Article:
Early Life

St. Augustine was born in 354 AD in Thagaste, Numidia (modern day Algeria). His mother is St. Monica, who prayed for his conversion.

Despite having a pagan father, St. Monica sent St. Augustine to a Christian school to raise him in the faith.

His parents sent him to receive a first class education. This included Latin literature, grammar, and rhetoric. A Roman citizen needed these skills to achieve a high imperial status.

Painting of Augustine of Hippo and his mother Monica of Hippo
St. Augustine and his mother St. Monica by Ary Scheffer (1846)

Carthage

At the age of 17, St. Augustine moved to Carthage (modern day Tunisia) to continue studying rhetoric. In his studies, St. Augustine fell in love with his studies. He thirsted for the truth and began studying philosophy.

Despite St. Monica’s warnings, St. Augustine fell into a life of sin and lust. He began a relationship with a woman in Carthage which ended up lasting for about 14 years. They even had a son named Adeodatus.

Teaching Career

After finishing his studies, St. Augustine taught grammar in his hometown of Thagaste and then rhetoric in Carthage. After 9 years in Carthage, he decided to try starting a rhetoric school in Rome. He thought that the best students would be there.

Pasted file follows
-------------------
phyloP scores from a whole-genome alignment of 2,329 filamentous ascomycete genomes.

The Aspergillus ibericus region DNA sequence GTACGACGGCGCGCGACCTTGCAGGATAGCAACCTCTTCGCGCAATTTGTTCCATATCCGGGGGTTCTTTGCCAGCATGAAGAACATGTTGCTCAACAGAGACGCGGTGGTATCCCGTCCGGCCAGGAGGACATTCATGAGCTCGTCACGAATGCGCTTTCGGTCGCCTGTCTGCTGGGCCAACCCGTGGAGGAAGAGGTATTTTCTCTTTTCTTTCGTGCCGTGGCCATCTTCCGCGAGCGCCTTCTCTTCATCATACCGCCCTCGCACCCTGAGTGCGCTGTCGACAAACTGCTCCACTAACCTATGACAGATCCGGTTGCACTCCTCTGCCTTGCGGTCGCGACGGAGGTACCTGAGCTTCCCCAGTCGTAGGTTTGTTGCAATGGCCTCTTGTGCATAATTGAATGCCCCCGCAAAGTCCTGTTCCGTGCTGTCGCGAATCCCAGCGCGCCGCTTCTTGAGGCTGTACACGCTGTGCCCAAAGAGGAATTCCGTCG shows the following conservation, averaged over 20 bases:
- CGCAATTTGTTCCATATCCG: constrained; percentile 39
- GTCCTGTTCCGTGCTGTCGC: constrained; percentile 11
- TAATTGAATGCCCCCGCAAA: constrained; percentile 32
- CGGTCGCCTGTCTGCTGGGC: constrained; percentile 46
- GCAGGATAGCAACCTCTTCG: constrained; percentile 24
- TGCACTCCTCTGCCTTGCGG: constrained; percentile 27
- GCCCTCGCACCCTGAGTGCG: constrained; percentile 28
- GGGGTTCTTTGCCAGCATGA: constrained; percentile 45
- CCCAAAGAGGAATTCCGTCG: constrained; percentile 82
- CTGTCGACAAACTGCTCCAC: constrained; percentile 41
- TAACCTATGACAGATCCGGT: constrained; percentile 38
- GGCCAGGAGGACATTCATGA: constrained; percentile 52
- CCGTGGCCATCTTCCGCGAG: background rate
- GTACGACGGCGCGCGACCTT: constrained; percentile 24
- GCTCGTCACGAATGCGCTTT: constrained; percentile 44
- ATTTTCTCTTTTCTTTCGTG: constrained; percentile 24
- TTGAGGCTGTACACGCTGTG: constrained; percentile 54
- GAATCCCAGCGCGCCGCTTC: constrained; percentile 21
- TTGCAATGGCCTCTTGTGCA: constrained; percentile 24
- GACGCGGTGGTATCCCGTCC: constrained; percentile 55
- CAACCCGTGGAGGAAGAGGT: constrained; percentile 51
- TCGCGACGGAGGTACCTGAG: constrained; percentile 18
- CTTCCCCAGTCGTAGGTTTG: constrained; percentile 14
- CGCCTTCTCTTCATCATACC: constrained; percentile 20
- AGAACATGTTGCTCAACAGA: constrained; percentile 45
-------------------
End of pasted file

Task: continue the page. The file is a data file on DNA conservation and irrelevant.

He wasn’t impressed.

Soon, he won the position as imperial professor of rhetoric in Milan. At the time, Milan was the central hub for the Western Roman Empire. At the age of 30, St. Augustine was one of the most powerful academics in the world.

Conversion

In Milan, St. Augustine met the bishop of the city: St. Ambrose.

Although St. Ambrose was a legendary preacher, St. Augustine connected with his kindness. St. Augustine’s heart once again opened to Christianity.

“And I began to love him, of course, not at the first as a teacher of the truth, for I had entirely despaired of finding that in thy Church—but as a friendly man.”

Who is St. Augustine of Hippo?
St. Augustine in his study



He endured 3 years debating conversion. He had to move on from his Manichean heresy and his attachments to lust.

Finally in August 386, St. Augustine converted. He wrote about his process in his famous book the Confessions.

Legacy

St. Augustine returned to Africa to live out his Christian life. He went to Hippo (modern day Algeria) where he was ordained a priest. A few years later, he became a bishop.

Triumph of St. Augustine by Claudio Coello (1664)
Triumph of St. Augustine by Claudio Coello (1664)

He was master orator and writer, especially because of his years of study. St. Augustine became one of the most prolific writers in the Church. St. Augustine’s writings have influenced philosophy and theology ever since.